HR Candidates Prioritising Career Development Over Job Security


Things have been looking up in the HR industry, specifically in Dublin and its surrounding counties. It is likely that this trend will slowly continue nationwide. HR departments are busier than ever and as they are faced with more and more pressing business demands, they are being forced to consider expanding their headcount. The swell of confidence in the HR jobs market is reflected in the number of HR departments that have experienced churn for the first time in 5+ years. This has had a knock on effect, creating more open vacancies which feed back into candidate confidence. When considering a move the priority has changed from job security to career development. Candidates are happier to risk leaving a permanent job for a contract one, if it’s going to add to their employability for future jobs.


Companies that have not increased headcount in their HR function, in line with a return to more buoyant business, are often looking to take on temporary HR resources to tide them over during busier periods.  These are usually at HR administration or HR generalist level or often they might look for specialist recruitment expertise to support on a ramp-up. We have seen a surprisingly high number of senior HR positions outside of Dublin, looking for specific skill sets such as union experience and multinational HR experience. However, at generalist level and in more junior level roles there has been less activity. For those returning to Ireland from abroad, or for those considering relocating from the greater Dublin area to elsewhere in Ireland they are still finding it slow.


We have also seen an increasing number of companies take on their first HR hire to build a HR function from scratch. Economic growth has seen small companies grow and HR is no longer a cost they can do without. It has become an essential area they are willing to invest in, to support and sustain further business growth. Similarly the emphasis is on the business partnering nature of HR, candidates don’t want to work in companies where HR is not valued. It is the companies where HR has strategic impact, that attract the top candidates and that have a best practice, progressive HR approach.


We are seeing starting salaries for people with little to no experience climb to €30,000 which is a noticeable increase from 2016. This trend continues up the chain. At generalist and business partner level the climb is steadier however, at manager and director level we again see a strengthened job market. Many senior candidates who changed jobs in the last few years had taken considerable pay cuts from their one time boom salary. Now at the top level while not necessarily matching the highest packages that people were being paid it is getting closer e.g. jobs that were paying €65-75k a year ago are now paying €80-100k. Salaries are not consistent across all industries and you will find a junior HR person with 1-2 years could be on a similar salary to another with 5 years due to the industry that they are in.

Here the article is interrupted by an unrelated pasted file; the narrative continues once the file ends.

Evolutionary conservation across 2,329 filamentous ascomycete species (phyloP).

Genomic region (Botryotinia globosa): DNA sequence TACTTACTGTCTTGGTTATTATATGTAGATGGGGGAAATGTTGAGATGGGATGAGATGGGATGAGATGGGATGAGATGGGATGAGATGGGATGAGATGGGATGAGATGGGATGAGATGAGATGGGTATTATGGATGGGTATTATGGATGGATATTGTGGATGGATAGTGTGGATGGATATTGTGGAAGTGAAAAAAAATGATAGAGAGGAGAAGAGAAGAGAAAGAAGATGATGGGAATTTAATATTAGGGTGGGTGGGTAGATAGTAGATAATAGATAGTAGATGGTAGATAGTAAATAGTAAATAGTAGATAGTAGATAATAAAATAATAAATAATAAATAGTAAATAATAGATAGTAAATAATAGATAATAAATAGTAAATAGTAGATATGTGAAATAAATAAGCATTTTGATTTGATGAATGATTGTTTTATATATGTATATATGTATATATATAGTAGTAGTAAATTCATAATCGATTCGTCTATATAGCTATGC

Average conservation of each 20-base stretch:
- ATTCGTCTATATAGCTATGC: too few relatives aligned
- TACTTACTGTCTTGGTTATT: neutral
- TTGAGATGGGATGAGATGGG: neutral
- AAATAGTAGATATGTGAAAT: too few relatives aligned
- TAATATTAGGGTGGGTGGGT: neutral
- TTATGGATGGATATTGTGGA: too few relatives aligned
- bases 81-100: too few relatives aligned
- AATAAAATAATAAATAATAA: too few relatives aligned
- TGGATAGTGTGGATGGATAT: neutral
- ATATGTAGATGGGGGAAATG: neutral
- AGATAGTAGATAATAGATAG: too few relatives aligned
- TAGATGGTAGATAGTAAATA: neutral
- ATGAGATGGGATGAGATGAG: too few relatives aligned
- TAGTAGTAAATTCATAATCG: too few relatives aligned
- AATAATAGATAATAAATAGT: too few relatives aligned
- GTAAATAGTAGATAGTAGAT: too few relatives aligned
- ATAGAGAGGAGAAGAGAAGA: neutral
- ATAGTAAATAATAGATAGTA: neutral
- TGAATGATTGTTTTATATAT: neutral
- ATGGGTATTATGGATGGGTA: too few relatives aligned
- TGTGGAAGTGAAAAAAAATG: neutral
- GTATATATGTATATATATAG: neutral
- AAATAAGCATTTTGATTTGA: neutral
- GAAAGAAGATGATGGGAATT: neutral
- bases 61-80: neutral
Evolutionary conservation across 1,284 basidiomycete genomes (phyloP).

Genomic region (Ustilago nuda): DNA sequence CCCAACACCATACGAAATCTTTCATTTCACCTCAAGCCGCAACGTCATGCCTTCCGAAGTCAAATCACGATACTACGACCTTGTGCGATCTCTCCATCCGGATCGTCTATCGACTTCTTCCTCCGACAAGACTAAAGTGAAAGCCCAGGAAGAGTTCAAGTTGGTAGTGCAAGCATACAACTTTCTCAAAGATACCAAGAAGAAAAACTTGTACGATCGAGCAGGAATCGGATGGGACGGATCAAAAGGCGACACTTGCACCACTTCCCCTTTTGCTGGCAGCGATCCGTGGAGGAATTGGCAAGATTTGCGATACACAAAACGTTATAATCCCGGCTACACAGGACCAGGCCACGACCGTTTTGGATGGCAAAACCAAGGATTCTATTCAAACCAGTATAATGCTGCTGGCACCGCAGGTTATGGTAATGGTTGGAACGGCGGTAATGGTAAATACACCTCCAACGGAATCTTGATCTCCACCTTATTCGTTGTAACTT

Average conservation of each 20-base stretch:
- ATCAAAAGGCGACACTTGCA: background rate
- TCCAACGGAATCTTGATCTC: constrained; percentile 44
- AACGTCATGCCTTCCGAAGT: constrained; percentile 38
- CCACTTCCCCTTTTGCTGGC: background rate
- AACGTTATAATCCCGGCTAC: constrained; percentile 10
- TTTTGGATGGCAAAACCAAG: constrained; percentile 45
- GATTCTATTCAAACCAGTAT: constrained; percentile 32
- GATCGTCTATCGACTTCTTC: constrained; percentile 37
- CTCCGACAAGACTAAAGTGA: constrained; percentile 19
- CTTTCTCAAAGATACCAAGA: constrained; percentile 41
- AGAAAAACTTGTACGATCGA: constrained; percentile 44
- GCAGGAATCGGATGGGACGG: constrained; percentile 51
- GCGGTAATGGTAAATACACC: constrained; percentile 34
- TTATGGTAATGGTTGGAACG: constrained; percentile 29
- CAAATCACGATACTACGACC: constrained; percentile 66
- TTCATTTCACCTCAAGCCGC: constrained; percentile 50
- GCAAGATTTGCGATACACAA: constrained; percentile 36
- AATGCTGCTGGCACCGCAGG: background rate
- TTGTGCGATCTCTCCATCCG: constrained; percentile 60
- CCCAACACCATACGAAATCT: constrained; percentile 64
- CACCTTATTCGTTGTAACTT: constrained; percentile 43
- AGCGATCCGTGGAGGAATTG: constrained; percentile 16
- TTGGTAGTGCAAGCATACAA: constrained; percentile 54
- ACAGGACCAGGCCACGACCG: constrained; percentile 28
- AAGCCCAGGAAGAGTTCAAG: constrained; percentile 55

Salaries are increasing and those who are planning to change job should be looking for a pay rise from a new company. To retain staff you need to know what the market is offering and therefore what might be tempting them to leave. Similarly, in the hiring process a candidate is likely to have two or three offers on the table so it is important that you ascertain what their expectations are and what you have in your arsenal to lock down top talent. It’s is not just the basic salary that is important. Particularly in larger companies there are complex benefit packages on offer. If you can’t compete with benefits you may have to consider a basic salary 10–15k higher to compete with packages being offered elsewhere. Equally candidates are bench-marking when looking at the job market or requesting a pay review. HR candidates know about salary surveys and availability of data so they will seek out this information. While salaries are not consistent across different industries, if a better salary is available in a new industry this information might provide the impetus for a career move.


Posted by Kate Stewart, HR Recruitment Consultant on 4 December 2017

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